Dr Ines Zuchowski is the field education coordinator in Social Work and Human Services at James Cook University. Ines completed her PhD in October 2015 exploring ‘Social Work Field Education with External Supervision’, and is a member of the National Field Education Network (NFEN) and ANZSWWER. This blog is a reflection on research practice. Ines can be contacted at firstname.lastname@example.org
I am generally pragmatic and goal oriented, so, when I started thinking about a PhD I chose a topic that was connected to my work (field education) and presented an unanswered question I had (how do students fare in placements with external supervision?). Little did I know what a wonderful journey towards research partnerships and collaborations was ahead of me. When I started on this research journey in 2010 there was a sense that there was not that much research about field education out there. Well there wasn’t that much available, particularly when looking at my specific area of interest, but I would argue today, that field education research is an active space and, lots of good work is being done. My guess is that lots of it is done by overstretched field education academics and professional staff without much, if any, funding, so the projects are often small and likely primarily reported on at conferences.
My own research journey led me to discover that writing throughout the PhD is useful. It can help you grow as a researcher and writer and help you finish your PhD in a timely manner (Zuchowski, 2016). While writing can be scary and receiving feedback from editors and reviewers daunting, the opportunities to expose my work to peer-review has helped me hone my skills and confidence (Zuchowski, 2016).
Writing throughout my PhD and sharing my ideas and disseminating my findings helped me also connect with others. Presenting papers and workshops at conferences, submitting articles for review and in turn reviewing manuscripts for journals has connected me with academics and professional staff in field education and to other important professional networks. Showing enthusiasm, commitment and interest in scholarship in field education led to invitations to join the Australian and New Zealand Social Work and Welfare Education and Research (ANZSWWER). My active engagement and interest in field education as an important area of research meant that I was an active driver in the formation of the National Field Educators Network (NFEN).
So, why is this note-worthy? Well, I would like to encourage PhD students and Early Career Researchers to keep writing as they undertake research. It can take determination and courage to manage to present manuscripts to editors and abstracts to conference organisers. However, it connects you with others and opens up new opportunities. For example, recently I collated a research audit on various inquiries being undertaken in Australian social work field education research. Some examples from the Audit are studies about how students persist in field education (Hemy, Boddy, Chee & Sauvage, 2016), placements with external supervision (Jones- Mutton, Short, Bidgood & Jones, 2015; Zuchowski, 2013), team-based rotational supervision models (Hosken, et al., 2016) and international field education (Fox, 2017). The research audit process helped showcase the research that is already taking place about social work field education in Australia. Further, as authors share the outcomes of their research we can now connect and collaborate with them, progress the work and get motivated and inspired to advance social work field education, practice and scholarship!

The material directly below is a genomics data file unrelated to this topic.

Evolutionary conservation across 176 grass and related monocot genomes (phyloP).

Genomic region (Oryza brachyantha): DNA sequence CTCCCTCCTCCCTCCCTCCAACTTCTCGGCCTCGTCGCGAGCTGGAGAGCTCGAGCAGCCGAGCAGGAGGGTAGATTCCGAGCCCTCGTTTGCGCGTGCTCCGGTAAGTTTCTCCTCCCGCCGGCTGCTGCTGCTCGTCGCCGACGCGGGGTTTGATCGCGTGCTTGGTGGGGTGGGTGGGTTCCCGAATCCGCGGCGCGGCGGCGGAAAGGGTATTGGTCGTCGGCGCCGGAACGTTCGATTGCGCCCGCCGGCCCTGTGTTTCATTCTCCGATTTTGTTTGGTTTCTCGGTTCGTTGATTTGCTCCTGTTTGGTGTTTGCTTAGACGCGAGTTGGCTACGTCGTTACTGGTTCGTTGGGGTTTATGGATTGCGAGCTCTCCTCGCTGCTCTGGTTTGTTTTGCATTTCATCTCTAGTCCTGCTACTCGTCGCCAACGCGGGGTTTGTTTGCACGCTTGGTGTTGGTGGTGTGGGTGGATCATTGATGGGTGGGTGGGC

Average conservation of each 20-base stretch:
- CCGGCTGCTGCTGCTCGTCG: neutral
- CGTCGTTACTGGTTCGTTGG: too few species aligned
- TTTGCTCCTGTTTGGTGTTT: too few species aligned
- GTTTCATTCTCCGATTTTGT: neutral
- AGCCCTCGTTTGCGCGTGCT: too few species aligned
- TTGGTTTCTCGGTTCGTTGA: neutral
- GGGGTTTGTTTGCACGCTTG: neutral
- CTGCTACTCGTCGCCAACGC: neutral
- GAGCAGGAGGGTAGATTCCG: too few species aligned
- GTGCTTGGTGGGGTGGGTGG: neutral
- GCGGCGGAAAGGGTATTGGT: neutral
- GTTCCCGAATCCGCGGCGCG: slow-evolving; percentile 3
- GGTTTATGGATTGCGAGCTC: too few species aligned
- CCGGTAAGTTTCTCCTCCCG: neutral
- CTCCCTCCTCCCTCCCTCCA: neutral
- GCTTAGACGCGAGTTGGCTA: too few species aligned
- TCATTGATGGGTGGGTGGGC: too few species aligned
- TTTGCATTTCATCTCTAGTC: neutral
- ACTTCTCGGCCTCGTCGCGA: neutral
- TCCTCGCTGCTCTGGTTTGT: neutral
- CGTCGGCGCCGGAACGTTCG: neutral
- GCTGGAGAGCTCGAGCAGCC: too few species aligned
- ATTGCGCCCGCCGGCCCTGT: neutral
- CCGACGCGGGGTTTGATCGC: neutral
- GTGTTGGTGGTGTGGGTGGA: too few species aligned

Fox, M. (2017). The international field placement: A reconciliation of identity. Social Work Education, 36(5): 495-507
Hemy, M., Boody, J., Chee, P. & Sauvage, D. (2016). Social work students ‘juggling’ field placement. Social Work Education. 35(2), 215-228. doi:10.1080/02615479.2015.1125878
Hosken, N., Green, L., Laughton, J., Van Ingen, R., Walker, F., Vassos, S., and Goldingay, S. (2016). A rotational social work field placement model in regional health. Advances in Social Work and Welfare Education, 18( 1), pp. 72-87.
Jones-Mutton, T., Short, M., Bidgood, T., & Jones, T. (2015). Field education: Off-site social work supervision in rural, regional and remote Australia. Advances in Social Work & Welfare Education, 17(1), 83-9
Zuchowski, I. (2016). On becoming a researcher: The value of writing throughout the research process. Advances in Social Work & Welfare Education, 18(2), 66- 78.
Zuchowski, I. (2013). From being ‘caught in the middle of a war’ to being ‘in a really safe space’: Social work field education with external supervision. Advances in Social Work and Welfare Education, 15 (1), 104-119.